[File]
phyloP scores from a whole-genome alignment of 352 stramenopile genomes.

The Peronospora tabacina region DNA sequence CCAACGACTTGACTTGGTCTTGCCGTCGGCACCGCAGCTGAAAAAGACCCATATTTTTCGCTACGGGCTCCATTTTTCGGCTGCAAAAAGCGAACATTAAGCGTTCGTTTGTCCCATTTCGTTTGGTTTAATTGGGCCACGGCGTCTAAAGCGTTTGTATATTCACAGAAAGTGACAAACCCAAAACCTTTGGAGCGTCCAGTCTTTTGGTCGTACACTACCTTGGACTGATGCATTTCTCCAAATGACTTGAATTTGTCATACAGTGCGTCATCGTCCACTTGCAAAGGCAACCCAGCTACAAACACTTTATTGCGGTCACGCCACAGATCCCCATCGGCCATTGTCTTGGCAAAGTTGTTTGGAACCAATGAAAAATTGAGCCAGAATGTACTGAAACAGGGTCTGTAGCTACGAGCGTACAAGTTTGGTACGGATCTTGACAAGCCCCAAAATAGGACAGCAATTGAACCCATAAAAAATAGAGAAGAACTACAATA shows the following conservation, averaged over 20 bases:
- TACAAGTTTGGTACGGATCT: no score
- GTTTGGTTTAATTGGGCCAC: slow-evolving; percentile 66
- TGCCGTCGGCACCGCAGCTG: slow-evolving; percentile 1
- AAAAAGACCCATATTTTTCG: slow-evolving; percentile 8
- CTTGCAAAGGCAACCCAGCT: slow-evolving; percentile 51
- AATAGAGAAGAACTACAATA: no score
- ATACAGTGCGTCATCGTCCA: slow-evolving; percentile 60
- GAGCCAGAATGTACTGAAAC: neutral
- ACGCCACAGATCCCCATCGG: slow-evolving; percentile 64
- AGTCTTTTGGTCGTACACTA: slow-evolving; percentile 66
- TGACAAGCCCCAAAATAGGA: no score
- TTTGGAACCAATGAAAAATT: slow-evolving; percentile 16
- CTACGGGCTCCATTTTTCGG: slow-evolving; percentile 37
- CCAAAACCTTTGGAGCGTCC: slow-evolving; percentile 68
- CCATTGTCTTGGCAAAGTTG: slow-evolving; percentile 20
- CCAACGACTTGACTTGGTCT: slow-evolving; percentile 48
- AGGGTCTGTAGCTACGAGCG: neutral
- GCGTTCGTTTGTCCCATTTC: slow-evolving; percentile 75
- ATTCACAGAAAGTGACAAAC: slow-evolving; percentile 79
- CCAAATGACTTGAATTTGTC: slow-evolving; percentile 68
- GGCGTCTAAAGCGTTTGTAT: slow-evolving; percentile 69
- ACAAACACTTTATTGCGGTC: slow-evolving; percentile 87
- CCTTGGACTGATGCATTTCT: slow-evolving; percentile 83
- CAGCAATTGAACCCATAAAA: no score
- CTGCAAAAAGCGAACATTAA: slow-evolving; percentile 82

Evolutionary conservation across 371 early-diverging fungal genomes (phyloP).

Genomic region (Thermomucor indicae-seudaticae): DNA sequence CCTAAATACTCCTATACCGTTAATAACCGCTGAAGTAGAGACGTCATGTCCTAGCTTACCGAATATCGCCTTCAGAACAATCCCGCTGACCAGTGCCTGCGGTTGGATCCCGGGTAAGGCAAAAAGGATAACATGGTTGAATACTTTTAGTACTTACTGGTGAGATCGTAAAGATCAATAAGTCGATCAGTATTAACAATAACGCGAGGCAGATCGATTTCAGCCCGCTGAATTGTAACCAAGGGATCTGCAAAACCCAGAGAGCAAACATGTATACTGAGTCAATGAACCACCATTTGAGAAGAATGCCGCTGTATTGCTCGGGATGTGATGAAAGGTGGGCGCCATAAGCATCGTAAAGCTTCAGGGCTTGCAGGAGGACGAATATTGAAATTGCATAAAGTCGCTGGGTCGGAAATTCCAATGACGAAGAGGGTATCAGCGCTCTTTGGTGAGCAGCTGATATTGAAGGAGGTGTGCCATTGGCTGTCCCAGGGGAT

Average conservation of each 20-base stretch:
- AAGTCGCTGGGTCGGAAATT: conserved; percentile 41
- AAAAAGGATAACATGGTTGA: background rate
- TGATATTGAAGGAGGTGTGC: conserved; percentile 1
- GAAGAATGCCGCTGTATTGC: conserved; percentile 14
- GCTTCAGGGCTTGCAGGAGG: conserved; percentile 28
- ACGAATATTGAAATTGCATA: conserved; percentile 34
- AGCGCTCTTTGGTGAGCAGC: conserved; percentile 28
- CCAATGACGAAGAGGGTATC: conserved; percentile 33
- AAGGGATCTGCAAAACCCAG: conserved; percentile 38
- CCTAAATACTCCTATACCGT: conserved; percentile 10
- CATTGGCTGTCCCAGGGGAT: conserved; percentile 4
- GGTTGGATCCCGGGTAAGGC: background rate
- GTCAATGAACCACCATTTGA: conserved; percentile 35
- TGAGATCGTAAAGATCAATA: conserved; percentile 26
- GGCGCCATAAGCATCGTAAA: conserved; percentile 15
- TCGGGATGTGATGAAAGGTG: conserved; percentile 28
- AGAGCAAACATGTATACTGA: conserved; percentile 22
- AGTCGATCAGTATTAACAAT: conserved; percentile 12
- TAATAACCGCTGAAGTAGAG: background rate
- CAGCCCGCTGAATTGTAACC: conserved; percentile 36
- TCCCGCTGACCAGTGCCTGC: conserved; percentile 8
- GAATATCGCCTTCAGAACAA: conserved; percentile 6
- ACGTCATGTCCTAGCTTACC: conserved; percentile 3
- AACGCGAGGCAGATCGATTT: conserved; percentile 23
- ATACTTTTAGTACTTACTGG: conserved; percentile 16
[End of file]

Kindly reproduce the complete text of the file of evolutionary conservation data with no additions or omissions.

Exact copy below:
phyloP scores from a whole-genome alignment of 352 stramenopile genomes.

The Peronospora tabacina region DNA sequence CCAACGACTTGACTTGGTCTTGCCGTCGGCACCGCAGCTGAAAAAGACCCATATTTTTCGCTACGGGCTCCATTTTTCGGCTGCAAAAAGCGAACATTAAGCGTTCGTTTGTCCCATTTCGTTTGGTTTAATTGGGCCACGGCGTCTAAAGCGTTTGTATATTCACAGAAAGTGACAAACCCAAAACCTTTGGAGCGTCCAGTCTTTTGGTCGTACACTACCTTGGACTGATGCATTTCTCCAAATGACTTGAATTTGTCATACAGTGCGTCATCGTCCACTTGCAAAGGCAACCCAGCTACAAACACTTTATTGCGGTCACGCCACAGATCCCCATCGGCCATTGTCTTGGCAAAGTTGTTTGGAACCAATGAAAAATTGAGCCAGAATGTACTGAAACAGGGTCTGTAGCTACGAGCGTACAAGTTTGGTACGGATCTTGACAAGCCCCAAAATAGGACAGCAATTGAACCCATAAAAAATAGAGAAGAACTACAATA shows the following conservation, averaged over 20 bases:
- TACAAGTTTGGTACGGATCT: no score
- GTTTGGTTTAATTGGGCCAC: slow-evolving; percentile 66
- TGCCGTCGGCACCGCAGCTG: slow-evolving; percentile 1
- AAAAAGACCCATATTTTTCG: slow-evolving; percentile 8
- CTTGCAAAGGCAACCCAGCT: slow-evolving; percentile 51
- AATAGAGAAGAACTACAATA: no score
- ATACAGTGCGTCATCGTCCA: slow-evolving; percentile 60
- GAGCCAGAATGTACTGAAAC: neutral
- ACGCCACAGATCCCCATCGG: slow-evolving; percentile 64
- AGTCTTTTGGTCGTACACTA: slow-evolving; percentile 66
- TGACAAGCCCCAAAATAGGA: no score
- TTTGGAACCAATGAAAAATT: slow-evolving; percentile 16
- CTACGGGCTCCATTTTTCGG: slow-evolving; percentile 37
- CCAAAACCTTTGGAGCGTCC: slow-evolving; percentile 68
- CCATTGTCTTGGCAAAGTTG: slow-evolving; percentile 20
- CCAACGACTTGACTTGGTCT: slow-evolving; percentile 48
- AGGGTCTGTAGCTACGAGCG: neutral
- GCGTTCGTTTGTCCCATTTC: slow-evolving; percentile 75
- ATTCACAGAAAGTGACAAAC: slow-evolving; percentile 79
- CCAAATGACTTGAATTTGTC: slow-evolving; percentile 68
- GGCGTCTAAAGCGTTTGTAT: slow-evolving; percentile 69
- ACAAACACTTTATTGCGGTC: slow-evolving; percentile 87
- CCTTGGACTGATGCATTTCT: slow-evolving; percentile 83
- CAGCAATTGAACCCATAAAA: no score
- CTGCAAAAAGCGAACATTAA: slow-evolving; percentile 82

Evolutionary conservation across 371 early-diverging fungal genomes (phyloP).

Genomic region (Thermomucor indicae-seudaticae): DNA sequence CCTAAATACTCCTATACCGTTAATAACCGCTGAAGTAGAGACGTCATGTCCTAGCTTACCGAATATCGCCTTCAGAACAATCCCGCTGACCAGTGCCTGCGGTTGGATCCCGGGTAAGGCAAAAAGGATAACATGGTTGAATACTTTTAGTACTTACTGGTGAGATCGTAAAGATCAATAAGTCGATCAGTATTAACAATAACGCGAGGCAGATCGATTTCAGCCCGCTGAATTGTAACCAAGGGATCTGCAAAACCCAGAGAGCAAACATGTATACTGAGTCAATGAACCACCATTTGAGAAGAATGCCGCTGTATTGCTCGGGATGTGATGAAAGGTGGGCGCCATAAGCATCGTAAAGCTTCAGGGCTTGCAGGAGGACGAATATTGAAATTGCATAAAGTCGCTGGGTCGGAAATTCCAATGACGAAGAGGGTATCAGCGCTCTTTGGTGAGCAGCTGATATTGAAGGAGGTGTGCCATTGGCTGTCCCAGGGGAT

Average conservation of each 20-base stretch:
- AAGTCGCTGGGTCGGAAATT: conserved; percentile 41
- AAAAAGGATAACATGGTTGA: background rate
- TGATATTGAAGGAGGTGTGC: conserved; percentile 1
- GAAGAATGCCGCTGTATTGC: conserved; percentile 14
- GCTTCAGGGCTTGCAGGAGG: conserved; percentile 28
- ACGAATATTGAAATTGCATA: conserved; percentile 34
- AGCGCTCTTTGGTGAGCAGC: conserved; percentile 28
- CCAATGACGAAGAGGGTATC: conserved; percentile 33
- AAGGGATCTGCAAAACCCAG: conserved; percentile 38
- CCTAAATACTCCTATACCGT: conserved; percentile 10
- CATTGGCTGTCCCAGGGGAT: conserved; percentile 4
- GGTTGGATCCCGGGTAAGGC: background rate
- GTCAATGAACCACCATTTGA: conserved; percentile 35
- TGAGATCGTAAAGATCAATA: conserved; percentile 26
- GGCGCCATAAGCATCGTAAA: conserved; percentile 15
- TCGGGATGTGATGAAAGGTG: conserved; percentile 28
- AGAGCAAACATGTATACTGA: conserved; percentile 22
- AGTCGATCAGTATTAACAAT: conserved; percentile 12
- TAATAACCGCTGAAGTAGAG: background rate
- CAGCCCGCTGAATTGTAACC: conserved; percentile 36
- TCCCGCTGACCAGTGCCTGC: conserved; percentile 8
- GAATATCGCCTTCAGAACAA: conserved; percentile 6
- ACGTCATGTCCTAGCTTACC: conserved; percentile 3
- AACGCGAGGCAGATCGATTT: conserved; percentile 23
- ATACTTTTAGTACTTACTGG: conserved; percentile 16